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Arthritis Care Res (Hoboken). 2018 Oct 28. doi: 10.1002/acr.23801. [Epub ahead of print]

A Qualitative Exploration of Triangulated Shared Decision Making in Rheumatoid Arthritis.

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Yale University School of Medicine, Internal Medicine (Rheumatology), 333 Cedar Street, New Haven, CT, 60510.



Treat-to-target implementation in rheumatoid arthritis (RA) requires a shared decision making (SDM) process. However, ability to pay is a major determinant of patient choice, but how this factor affects SDM is under explored.


Visits at four RA clinics during which patients faced a decision to change their treatment were audiotaped between May 2016 and June 2017. Audiotapes were transcribed verbatim and analyzed using qualitative Framework Analysis.


156 visits were analyzed. Most RA patients, except those with effective insurance coverage, had deliberations disrupted or sidelined by third-party insurance providers having power to authorize the preferred DMARD choice. This triangulated SDM complicated efficiency in deliberations and timely treatment, and was a barrier to shared engagement about health risks and symptom improvement typically found in patient-provider dyads.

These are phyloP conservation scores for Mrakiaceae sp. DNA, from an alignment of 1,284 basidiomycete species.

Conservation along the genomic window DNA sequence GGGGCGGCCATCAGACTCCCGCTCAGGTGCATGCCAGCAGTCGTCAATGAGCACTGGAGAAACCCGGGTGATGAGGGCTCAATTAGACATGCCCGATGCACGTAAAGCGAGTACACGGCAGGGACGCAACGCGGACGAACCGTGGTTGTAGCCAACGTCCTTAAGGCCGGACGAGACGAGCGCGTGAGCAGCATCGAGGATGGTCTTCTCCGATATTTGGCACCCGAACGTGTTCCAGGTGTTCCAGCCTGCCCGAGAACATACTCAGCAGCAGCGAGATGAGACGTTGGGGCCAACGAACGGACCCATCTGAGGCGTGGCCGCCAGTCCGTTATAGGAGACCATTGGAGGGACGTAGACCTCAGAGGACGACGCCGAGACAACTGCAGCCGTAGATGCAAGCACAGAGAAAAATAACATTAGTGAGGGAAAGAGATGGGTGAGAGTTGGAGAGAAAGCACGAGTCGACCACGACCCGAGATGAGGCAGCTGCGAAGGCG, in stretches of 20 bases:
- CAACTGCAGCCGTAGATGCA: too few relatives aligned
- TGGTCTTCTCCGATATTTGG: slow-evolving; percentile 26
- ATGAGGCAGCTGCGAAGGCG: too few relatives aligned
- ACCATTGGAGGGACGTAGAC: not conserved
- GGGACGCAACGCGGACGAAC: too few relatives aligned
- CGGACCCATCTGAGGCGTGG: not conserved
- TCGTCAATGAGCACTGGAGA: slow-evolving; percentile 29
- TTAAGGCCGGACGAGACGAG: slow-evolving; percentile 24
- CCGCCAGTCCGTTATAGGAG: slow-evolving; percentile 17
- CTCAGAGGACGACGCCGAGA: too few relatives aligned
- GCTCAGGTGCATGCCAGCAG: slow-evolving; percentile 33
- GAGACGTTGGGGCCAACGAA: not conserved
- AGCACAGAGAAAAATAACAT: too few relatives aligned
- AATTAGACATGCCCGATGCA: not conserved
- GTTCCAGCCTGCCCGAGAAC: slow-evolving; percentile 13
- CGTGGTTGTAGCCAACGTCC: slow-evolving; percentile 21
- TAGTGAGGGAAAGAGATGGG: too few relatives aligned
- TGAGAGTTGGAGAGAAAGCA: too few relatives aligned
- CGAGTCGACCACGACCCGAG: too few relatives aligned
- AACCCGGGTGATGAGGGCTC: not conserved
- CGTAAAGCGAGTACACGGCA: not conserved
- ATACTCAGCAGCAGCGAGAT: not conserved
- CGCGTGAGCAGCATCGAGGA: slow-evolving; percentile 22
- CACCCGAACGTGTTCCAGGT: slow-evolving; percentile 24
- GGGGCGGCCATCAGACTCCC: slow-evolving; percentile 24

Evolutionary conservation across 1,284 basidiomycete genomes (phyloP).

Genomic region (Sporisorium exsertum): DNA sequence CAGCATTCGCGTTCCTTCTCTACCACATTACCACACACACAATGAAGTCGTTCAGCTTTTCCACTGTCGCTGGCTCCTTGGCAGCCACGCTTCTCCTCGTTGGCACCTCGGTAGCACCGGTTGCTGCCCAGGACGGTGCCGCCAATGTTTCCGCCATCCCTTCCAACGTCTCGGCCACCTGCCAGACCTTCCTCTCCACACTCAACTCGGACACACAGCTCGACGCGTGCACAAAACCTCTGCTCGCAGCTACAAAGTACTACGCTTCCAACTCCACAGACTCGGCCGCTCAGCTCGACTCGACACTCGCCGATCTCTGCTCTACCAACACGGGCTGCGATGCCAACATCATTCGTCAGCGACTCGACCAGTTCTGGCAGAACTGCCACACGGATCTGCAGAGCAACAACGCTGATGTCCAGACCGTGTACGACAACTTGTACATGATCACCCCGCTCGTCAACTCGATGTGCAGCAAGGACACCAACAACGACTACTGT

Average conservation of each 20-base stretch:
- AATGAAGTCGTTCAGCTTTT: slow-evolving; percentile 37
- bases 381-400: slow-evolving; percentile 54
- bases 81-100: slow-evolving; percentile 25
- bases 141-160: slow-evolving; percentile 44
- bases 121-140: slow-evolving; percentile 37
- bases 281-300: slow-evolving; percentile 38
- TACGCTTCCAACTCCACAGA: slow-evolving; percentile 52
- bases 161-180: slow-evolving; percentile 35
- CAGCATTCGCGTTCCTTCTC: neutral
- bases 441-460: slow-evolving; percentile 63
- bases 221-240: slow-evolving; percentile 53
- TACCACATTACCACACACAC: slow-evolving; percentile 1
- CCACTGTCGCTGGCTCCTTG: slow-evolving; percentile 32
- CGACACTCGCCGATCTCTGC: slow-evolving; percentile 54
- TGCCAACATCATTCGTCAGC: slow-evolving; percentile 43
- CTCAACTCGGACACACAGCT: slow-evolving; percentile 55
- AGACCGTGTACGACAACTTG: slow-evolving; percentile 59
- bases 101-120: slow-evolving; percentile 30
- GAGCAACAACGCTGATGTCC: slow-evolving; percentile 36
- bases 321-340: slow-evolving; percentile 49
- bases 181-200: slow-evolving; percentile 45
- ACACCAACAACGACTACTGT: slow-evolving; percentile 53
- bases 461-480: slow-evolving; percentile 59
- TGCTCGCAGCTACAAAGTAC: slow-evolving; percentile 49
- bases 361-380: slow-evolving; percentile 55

Rheumatology care providers should aim to incorporate treatment costs and ability to pay into their deliberations so individualized out-of-pocket estimates can be considered during triangulated SDM at point-of-care. This article is protected by copyright. All rights reserved.


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